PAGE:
1. Status: Closed - Implemented

    Comments: OMB developed guidance applicable to all agencies receiving funds from the Spectrum Relocation Fund and transmitted that guidance via a memorandum sent to the heads of all the relevant executive departments and agencies on October 14, 2008. The memorandum was also posted to OMB's website. Appended to the memorandum are detailed criteria and guidance for agencies to meet when making a subsequent request for transfer from the Spectrum Relocation Fund. The criteria include specific information requirements, such as funding needs, timelines, description of systems, cost-benefit analysis, and an assessment of the thoroughness of the subsequent request, including the confidence the agency has in its accuracy. Also included are two attachments to the memo: a template for requesting a subsequent transfer and a template for providing additional detailed information.

    Recommendation: Because it is important that federal agencies present accurate estimates when determining their spectrum relocation needs so that additional subsequent transfer requests--and, thus, further depletion of the Spectrum Relocation Fund--can be avoided, the Director of OMB should, in consultation with NTIA, establish written criteria for agencies to follow when submitting supplemental requests for spectrum relocation funding, communicate these criteria to each of the affected federal entities, and require that these criteria be followed before OMB approves subsequent requests. These criteria should be designed to better assure OMB (and NTIA in its consultative role) that the requesting agency has conducted a thorough assessment of its spectrum relocation needs, and that the estimate has been properly vetted throughout the agency or department involved. For example, these criteria could include, but not be limited to, requiring agencies to provide replacement costs by equipment, location, system, or frequency and requiring agencies to break out expenses into standard categories. Until such criteria can be developed, OMB might consider using, as an interim requirement, the guidance set forth in NTIA's February 2005 letter to the agencies, including NTIA's template and executive summary.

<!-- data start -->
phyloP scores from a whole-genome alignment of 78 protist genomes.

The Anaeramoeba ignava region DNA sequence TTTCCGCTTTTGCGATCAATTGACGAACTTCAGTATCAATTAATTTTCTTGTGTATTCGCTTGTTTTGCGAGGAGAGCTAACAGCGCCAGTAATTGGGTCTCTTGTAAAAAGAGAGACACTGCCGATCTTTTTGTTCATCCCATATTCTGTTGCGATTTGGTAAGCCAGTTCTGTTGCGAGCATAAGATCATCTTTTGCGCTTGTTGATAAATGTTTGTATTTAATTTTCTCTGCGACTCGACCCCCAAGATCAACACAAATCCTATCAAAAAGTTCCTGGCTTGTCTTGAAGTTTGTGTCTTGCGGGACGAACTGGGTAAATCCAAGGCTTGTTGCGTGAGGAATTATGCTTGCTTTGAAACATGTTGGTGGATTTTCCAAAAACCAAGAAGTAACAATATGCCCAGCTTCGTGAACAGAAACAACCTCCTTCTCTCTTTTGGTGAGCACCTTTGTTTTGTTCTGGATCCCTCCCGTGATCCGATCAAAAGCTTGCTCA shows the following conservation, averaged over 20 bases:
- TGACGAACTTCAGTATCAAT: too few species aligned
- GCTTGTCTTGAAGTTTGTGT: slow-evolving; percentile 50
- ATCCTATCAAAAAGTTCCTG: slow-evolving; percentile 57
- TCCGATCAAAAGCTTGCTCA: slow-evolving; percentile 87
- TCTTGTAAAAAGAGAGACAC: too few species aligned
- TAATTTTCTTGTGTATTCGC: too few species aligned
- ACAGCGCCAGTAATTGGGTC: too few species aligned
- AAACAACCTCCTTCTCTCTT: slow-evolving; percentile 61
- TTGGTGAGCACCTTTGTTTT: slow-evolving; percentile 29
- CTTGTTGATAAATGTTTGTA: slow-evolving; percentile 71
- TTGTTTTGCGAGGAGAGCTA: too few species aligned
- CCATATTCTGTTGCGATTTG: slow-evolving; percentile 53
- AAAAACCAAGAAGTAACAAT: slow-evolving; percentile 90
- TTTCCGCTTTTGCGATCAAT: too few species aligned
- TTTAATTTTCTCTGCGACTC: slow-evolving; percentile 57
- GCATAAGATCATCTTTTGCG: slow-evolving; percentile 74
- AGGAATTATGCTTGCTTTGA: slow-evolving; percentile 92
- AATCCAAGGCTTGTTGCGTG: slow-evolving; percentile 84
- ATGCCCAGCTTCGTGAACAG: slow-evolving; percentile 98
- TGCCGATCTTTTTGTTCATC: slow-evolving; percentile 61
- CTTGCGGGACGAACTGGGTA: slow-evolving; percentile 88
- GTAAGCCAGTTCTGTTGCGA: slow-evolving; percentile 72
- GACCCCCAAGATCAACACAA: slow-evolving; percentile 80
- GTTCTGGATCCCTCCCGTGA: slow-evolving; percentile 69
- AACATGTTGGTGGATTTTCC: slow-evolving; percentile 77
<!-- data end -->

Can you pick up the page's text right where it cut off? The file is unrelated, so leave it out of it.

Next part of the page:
Agency Affected: Executive Office of the President: Office of Management and Budget